So. My final post. Most of us would agree that we’ve had a lot of fun with the blog this semester. It’s been one of my favorite aspects of the class. It’s enabled us to augment in-class discussions with references we remembered after we separated, draw each other’s attention to various internet oddities, and enrich our understandings of the class’ texts through reading others’ thoughts and analyses. I would’ve liked it if, occasionally, we had been more critical of each other’s ideas, specifically each other’s reading responses. For the most part, though, we sustained an intriguing dialogue. In fact, the blog is the first icon on my bookmarks menu, which I click on nearly as often as my Gmail and Reader tabs. Absentmindedly accessing the blog is almost as automatic as typing in ‘facebook.com’ after opening my browser window. Seeing no new updates will feel pretty weird for awhile.
I’ve learned more in this class than in any other this semester. I’m pleased to report that I’m now familiar with HTML coding, the history of online communities, and copyright law, all of which I will be of great use to me in the future. By the end of my first day of class (others’ third or fourth class, if I remember correctly—I came in late), I could define ‘the Internet’ and ‘the World Wide Web’ without any external aid (perhaps this sounds insignificant, but it’s not—I had attempted to distinguish the difference between the two terms multiple times before, and, each instance, left the webpage or encyclopedia entry I had accessed without a definitive answer and slightly more confused than before.)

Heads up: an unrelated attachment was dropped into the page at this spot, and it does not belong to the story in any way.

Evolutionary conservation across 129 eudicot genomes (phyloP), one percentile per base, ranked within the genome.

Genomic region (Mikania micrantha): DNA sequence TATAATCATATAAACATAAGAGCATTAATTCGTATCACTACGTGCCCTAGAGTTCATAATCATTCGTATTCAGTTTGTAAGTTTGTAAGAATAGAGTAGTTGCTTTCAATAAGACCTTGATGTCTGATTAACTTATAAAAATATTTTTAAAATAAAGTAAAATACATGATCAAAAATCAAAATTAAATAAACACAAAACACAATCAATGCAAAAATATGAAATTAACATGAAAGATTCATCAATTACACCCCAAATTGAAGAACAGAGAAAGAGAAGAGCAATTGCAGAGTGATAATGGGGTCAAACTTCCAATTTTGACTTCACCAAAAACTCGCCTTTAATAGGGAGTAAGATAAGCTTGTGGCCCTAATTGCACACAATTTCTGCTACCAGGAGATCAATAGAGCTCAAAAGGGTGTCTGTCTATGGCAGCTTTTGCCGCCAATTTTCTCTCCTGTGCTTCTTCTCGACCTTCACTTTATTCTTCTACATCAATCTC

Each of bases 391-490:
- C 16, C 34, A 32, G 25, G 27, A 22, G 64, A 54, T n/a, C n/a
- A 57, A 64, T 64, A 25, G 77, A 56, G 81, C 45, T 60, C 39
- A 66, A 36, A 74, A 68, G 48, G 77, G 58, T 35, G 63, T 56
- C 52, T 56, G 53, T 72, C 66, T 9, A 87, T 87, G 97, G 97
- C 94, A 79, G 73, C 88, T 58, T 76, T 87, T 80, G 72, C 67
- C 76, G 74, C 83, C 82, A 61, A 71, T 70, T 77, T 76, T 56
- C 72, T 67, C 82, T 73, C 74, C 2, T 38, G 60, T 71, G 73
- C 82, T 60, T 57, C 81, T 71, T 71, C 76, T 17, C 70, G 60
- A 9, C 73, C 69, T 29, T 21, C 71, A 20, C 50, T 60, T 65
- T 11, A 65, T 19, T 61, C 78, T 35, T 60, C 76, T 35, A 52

Class discussions continually excited me. I especially appreciated viewing YouTube videos and Internet memes as a group, then thinking critically about them. Out-of-class work was engaging, too. I thoroughly enjoyed many of our readings. My favorites were those regarding online social networking. Many of my daily activities, from checking Twitter to sharing links with friends, are conducted differently thanks to our studies. Clive Thompson’s explanation of ‘ambient awareness’ and propositions on close versus weak ties stuck with me, and I’m now much more conscious of how online engagement affects my relationships.
Most significantly, perhaps, our labs have been challenging and fun. Not only did they foster a deeper understanding of our readings, but, for me, they allowed for a much-needed creative release. The web and video projects, especially, I loved.
Thanks for an awesome semester, everyone. Perhaps we’ll come together again after Professor Fitzpatrick returns from her sabbatical!